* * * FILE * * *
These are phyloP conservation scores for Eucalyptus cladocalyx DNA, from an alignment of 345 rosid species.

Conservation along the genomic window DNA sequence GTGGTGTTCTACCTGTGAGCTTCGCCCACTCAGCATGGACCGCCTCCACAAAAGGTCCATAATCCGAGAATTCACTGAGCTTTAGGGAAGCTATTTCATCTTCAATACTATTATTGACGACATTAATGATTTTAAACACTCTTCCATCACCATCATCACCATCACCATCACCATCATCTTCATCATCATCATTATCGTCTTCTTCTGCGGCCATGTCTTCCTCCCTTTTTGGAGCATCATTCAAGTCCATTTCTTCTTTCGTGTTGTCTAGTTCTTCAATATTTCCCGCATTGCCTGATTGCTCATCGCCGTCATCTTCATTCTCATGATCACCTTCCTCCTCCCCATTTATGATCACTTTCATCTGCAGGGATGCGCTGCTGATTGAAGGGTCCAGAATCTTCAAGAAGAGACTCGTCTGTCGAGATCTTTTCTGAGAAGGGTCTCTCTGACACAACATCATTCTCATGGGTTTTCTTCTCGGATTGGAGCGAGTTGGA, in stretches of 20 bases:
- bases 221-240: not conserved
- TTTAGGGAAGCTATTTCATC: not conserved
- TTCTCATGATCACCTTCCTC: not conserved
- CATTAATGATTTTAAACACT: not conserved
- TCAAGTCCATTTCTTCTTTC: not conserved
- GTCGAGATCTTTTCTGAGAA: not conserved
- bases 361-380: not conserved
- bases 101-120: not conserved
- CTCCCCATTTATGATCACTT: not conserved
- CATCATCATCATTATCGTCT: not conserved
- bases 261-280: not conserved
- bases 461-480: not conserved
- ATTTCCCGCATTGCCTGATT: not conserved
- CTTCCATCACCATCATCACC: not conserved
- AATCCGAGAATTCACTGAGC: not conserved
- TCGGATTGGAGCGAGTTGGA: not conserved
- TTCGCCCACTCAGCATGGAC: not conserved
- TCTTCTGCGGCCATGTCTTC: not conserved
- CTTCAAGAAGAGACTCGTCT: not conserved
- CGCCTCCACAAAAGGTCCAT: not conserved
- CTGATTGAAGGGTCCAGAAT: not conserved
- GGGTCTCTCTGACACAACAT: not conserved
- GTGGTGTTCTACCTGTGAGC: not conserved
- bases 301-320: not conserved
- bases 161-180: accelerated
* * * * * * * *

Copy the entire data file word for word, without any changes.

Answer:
These are phyloP conservation scores for Eucalyptus cladocalyx DNA, from an alignment of 345 rosid species.

Conservation along the genomic window DNA sequence GTGGTGTTCTACCTGTGAGCTTCGCCCACTCAGCATGGACCGCCTCCACAAAAGGTCCATAATCCGAGAATTCACTGAGCTTTAGGGAAGCTATTTCATCTTCAATACTATTATTGACGACATTAATGATTTTAAACACTCTTCCATCACCATCATCACCATCACCATCACCATCATCTTCATCATCATCATTATCGTCTTCTTCTGCGGCCATGTCTTCCTCCCTTTTTGGAGCATCATTCAAGTCCATTTCTTCTTTCGTGTTGTCTAGTTCTTCAATATTTCCCGCATTGCCTGATTGCTCATCGCCGTCATCTTCATTCTCATGATCACCTTCCTCCTCCCCATTTATGATCACTTTCATCTGCAGGGATGCGCTGCTGATTGAAGGGTCCAGAATCTTCAAGAAGAGACTCGTCTGTCGAGATCTTTTCTGAGAAGGGTCTCTCTGACACAACATCATTCTCATGGGTTTTCTTCTCGGATTGGAGCGAGTTGGA, in stretches of 20 bases:
- bases 221-240: not conserved
- TTTAGGGAAGCTATTTCATC: not conserved
- TTCTCATGATCACCTTCCTC: not conserved
- CATTAATGATTTTAAACACT: not conserved
- TCAAGTCCATTTCTTCTTTC: not conserved
- GTCGAGATCTTTTCTGAGAA: not conserved
- bases 361-380: not conserved
- bases 101-120: not conserved
- CTCCCCATTTATGATCACTT: not conserved
- CATCATCATCATTATCGTCT: not conserved
- bases 261-280: not conserved
- bases 461-480: not conserved
- ATTTCCCGCATTGCCTGATT: not conserved
- CTTCCATCACCATCATCACC: not conserved
- AATCCGAGAATTCACTGAGC: not conserved
- TCGGATTGGAGCGAGTTGGA: not conserved
- TTCGCCCACTCAGCATGGAC: not conserved
- TCTTCTGCGGCCATGTCTTC: not conserved
- CTTCAAGAAGAGACTCGTCT: not conserved
- CGCCTCCACAAAAGGTCCAT: not conserved
- CTGATTGAAGGGTCCAGAAT: not conserved
- GGGTCTCTCTGACACAACAT: not conserved
- GTGGTGTTCTACCTGTGAGC: not conserved
- bases 301-320: not conserved
- bases 161-180: accelerated